Sugar plant seeking to renew discharge permit
OLIVIA -- The Southern Minnesota Beet Sugar Cooperative remains unable to meet water quality standards, but Renville County may be asking that it return to sending its treated wastewater into Beaver Creek via County Ditch 45 when it renews its wastewater discharge permit this year.
That would be welcome news to landowners downstream of the Renville factory along County Ditch 37 and Sacred Heart Creek, where the company now discharges its treated water. Ever since the company was required to send its discharge their way in 2004, they have been concerned about the potential for ice jams and farm field flooding.
A return to using County Ditch 45 would be welcomed by the sugar processing company as well, according to Louis Knieper, manager of environmental affairs for the cooperative.
He told the Renville County Board of Commissioners on Tuesday that using the smaller capacity of County Ditch 37 forces the company to hold back on the water it discharges as ice and snow fill the ditch in the latter weeks of its processing campaign. That means it must store larger volumes of treated wastewater in its on-site ponds. That raises the potential for foul-smelling emissions of hydrogen sulfide, and can slow down the campaign itself.
The plant can discharge up to 1.5 million gallons of water per day during the September-through-March sugar beet processing campaign.
Knieper said the company is now in the process of seeking a new discharge permit. It has not formally asked the Minnesota Pollution Control Agency about returning to County Ditch 45.
The Southern Minnesota Beet Sugar Cooperative has made major strides in reducing its environmental impact since it was granted a variance to discharge its wastewater into County Ditch 37, according to Knieper.
But the company continues to discharge wastewater with higher salinity than allowed, which is why the MPCA originally requested that it switch its discharge from Beaver Creek to Sacred Heart Creek. The agency wants to protect Beaver Creek. It has more aquatic life and a greater use potential for recreation, crop irrigation, and as a water source for cattle than the smaller Sacred Heart Creek.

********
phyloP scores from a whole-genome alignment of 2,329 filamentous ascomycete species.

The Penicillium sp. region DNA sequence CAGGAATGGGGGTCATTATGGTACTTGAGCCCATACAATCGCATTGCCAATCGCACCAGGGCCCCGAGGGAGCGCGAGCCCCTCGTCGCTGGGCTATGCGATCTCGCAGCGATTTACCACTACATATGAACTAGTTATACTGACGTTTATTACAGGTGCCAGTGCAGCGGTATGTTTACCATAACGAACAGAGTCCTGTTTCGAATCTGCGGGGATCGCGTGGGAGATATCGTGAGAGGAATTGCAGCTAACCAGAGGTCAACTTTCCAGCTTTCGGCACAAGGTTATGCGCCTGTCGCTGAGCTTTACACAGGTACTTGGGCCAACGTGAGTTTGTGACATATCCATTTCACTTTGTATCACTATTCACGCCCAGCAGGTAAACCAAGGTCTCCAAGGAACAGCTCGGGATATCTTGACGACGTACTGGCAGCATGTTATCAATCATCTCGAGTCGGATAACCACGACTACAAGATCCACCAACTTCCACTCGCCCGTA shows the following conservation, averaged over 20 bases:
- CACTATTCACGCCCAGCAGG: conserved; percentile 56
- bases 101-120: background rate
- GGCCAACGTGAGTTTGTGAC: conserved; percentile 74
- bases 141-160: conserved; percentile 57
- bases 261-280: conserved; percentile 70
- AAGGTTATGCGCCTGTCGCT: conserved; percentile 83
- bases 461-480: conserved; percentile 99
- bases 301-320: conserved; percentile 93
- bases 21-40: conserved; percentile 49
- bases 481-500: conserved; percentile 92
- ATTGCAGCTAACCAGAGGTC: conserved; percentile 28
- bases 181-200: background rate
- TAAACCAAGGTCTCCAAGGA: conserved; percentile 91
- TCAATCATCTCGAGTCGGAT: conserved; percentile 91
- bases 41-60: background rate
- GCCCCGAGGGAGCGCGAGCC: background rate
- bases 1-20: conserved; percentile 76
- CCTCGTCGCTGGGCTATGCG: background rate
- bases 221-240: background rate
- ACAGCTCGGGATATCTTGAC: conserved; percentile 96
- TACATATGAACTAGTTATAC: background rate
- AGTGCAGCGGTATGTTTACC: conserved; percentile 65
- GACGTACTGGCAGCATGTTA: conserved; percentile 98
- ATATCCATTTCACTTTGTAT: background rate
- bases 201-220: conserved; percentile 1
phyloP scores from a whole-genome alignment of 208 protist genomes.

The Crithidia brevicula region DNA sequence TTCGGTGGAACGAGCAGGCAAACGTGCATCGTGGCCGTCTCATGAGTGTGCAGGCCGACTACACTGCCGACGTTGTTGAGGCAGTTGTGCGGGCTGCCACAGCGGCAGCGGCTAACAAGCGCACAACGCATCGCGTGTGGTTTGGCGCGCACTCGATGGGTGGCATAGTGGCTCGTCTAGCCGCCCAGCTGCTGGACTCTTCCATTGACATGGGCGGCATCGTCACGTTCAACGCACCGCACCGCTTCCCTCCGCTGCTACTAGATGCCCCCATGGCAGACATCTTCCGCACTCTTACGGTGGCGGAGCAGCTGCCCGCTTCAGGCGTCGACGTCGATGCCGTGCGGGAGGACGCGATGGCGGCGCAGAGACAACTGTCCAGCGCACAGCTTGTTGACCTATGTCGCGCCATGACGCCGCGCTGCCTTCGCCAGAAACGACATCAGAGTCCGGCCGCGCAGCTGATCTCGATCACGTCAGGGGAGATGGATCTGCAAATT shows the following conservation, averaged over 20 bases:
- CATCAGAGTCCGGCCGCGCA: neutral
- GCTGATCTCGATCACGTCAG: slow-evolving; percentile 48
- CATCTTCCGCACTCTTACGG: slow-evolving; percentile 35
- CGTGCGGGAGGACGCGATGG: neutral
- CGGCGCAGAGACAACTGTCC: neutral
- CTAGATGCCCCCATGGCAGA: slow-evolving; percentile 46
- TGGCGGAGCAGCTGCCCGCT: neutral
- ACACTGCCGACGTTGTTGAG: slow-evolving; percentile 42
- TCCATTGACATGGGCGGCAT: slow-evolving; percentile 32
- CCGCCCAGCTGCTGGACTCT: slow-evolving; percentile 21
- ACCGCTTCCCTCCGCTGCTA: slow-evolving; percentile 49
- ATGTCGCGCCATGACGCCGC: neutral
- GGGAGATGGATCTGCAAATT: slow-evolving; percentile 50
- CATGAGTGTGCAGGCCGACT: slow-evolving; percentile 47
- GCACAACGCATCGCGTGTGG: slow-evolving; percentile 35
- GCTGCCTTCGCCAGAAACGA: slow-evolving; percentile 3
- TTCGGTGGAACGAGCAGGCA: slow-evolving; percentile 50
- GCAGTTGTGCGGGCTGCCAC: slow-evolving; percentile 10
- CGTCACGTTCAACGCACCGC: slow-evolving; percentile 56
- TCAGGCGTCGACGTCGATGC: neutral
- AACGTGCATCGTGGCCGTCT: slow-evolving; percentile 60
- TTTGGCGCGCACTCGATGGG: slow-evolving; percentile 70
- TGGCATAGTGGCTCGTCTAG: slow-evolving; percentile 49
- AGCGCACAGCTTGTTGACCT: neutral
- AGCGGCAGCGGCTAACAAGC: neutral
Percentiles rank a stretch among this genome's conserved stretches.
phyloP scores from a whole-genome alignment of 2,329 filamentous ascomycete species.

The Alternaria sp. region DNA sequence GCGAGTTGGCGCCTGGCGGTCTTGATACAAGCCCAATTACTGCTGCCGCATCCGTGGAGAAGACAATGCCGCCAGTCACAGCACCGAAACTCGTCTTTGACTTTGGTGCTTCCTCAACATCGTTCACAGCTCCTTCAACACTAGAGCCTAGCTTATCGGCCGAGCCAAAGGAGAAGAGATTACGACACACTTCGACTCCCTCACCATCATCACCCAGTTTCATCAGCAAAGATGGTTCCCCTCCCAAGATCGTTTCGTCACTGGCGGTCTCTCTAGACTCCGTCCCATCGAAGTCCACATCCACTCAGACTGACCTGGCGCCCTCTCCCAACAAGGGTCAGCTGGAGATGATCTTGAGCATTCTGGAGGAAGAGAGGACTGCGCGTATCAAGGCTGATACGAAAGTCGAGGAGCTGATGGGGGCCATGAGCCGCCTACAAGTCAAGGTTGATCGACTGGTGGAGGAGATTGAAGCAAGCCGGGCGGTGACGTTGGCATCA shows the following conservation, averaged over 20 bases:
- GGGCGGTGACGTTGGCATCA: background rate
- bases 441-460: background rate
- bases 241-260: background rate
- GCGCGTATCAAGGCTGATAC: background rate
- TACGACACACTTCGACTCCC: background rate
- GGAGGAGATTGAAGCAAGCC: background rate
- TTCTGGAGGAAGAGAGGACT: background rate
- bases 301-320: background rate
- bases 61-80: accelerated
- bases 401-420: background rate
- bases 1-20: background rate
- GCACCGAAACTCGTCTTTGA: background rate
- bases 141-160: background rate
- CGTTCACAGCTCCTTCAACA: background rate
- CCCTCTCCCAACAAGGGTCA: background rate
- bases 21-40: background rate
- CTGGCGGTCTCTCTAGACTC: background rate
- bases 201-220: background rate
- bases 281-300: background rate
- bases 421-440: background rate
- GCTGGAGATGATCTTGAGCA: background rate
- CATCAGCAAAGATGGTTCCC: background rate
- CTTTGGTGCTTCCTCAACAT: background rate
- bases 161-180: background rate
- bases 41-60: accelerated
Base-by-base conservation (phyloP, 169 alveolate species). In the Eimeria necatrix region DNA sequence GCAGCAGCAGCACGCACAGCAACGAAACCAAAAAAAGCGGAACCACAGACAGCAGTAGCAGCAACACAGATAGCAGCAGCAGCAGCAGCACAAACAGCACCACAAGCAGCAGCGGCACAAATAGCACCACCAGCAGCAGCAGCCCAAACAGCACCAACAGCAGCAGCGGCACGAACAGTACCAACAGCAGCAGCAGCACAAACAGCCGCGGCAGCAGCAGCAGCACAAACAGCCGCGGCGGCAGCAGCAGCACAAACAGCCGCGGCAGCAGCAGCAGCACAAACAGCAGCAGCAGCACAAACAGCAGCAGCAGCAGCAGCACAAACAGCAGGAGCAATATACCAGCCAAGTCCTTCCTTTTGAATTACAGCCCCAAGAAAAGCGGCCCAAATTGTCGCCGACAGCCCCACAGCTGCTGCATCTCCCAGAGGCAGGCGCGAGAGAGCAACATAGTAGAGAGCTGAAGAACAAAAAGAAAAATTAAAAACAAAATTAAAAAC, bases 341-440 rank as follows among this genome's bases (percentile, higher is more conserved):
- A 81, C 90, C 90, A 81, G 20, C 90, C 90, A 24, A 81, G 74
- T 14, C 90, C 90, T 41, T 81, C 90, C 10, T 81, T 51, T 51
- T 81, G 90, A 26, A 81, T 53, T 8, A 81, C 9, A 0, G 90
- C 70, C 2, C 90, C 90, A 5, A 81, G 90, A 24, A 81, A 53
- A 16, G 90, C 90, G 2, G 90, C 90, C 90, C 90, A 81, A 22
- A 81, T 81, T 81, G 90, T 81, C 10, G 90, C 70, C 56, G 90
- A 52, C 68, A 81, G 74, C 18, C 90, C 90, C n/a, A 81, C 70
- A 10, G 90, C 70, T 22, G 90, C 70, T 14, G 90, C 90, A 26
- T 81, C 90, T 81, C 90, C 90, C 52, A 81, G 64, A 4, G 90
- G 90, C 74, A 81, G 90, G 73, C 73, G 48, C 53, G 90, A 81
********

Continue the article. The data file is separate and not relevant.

Since 2004, Knieper said the cooperative has achieved a "big reduction'' in the salinity of its discharge. The salinity is measured by its electrical conductivity, and that has dropped from 7,000 to 4,000 micromhos per centimeter of water.
"I don't believe we're going to go much below that,'' Knieper said. Other options to desalinate the effluent are cost-prohibitive, he said.
Nonetheless, the company is looking at investments to improve its water discharge. It has started design work to add a five-acre water retention pond. It would be built adjacent to the wastewater treatment plant and used to hold the treated water for six days before discharging it. For reasons neither the company nor some of the nation's leading laboratories can identify, the toxicity of the plant's discharge to the tiny aquatic daphnia used for water quality testing decreases significantly if the water is held for six days, according to Knieper.
The company's wastewater treatment plant has allowed the company to meet all other water quality requirements, such as biological oxygen demand and ammonia discharge limits. By the time the treated water in County Ditch 37 mixes with the water from the east branch of Sacred Heart, there is no statistically discernable difference in the impact on aquatic life, according to Knieper.
He also credits the wastewater treatment plant with helping the company greatly reduce on-site water storage. That has led to a dramatic drop in air emission violations caused by decomposition in the ponds.
Violations for hydrogen sulfide emissions fell from what Knieper called an "embarrassment'' of more than 1,100 incidents in 2001 to less than a handful today.
The wastewater plant has also made it possible for the company to reduce the amount of wastewater spray irrigated on land, and prevent nitrogen overload problems.
All of these improvements have not gone unnoticed, said Diane Mitchell, water and household hazardous waste director for the county. She and Larry Zupke, county ditch inspector, pointed out that having adequate capacity to maintain wastewater treatment flows by returning to County Ditch 45 could benefit water quality while reducing downstream flood risks.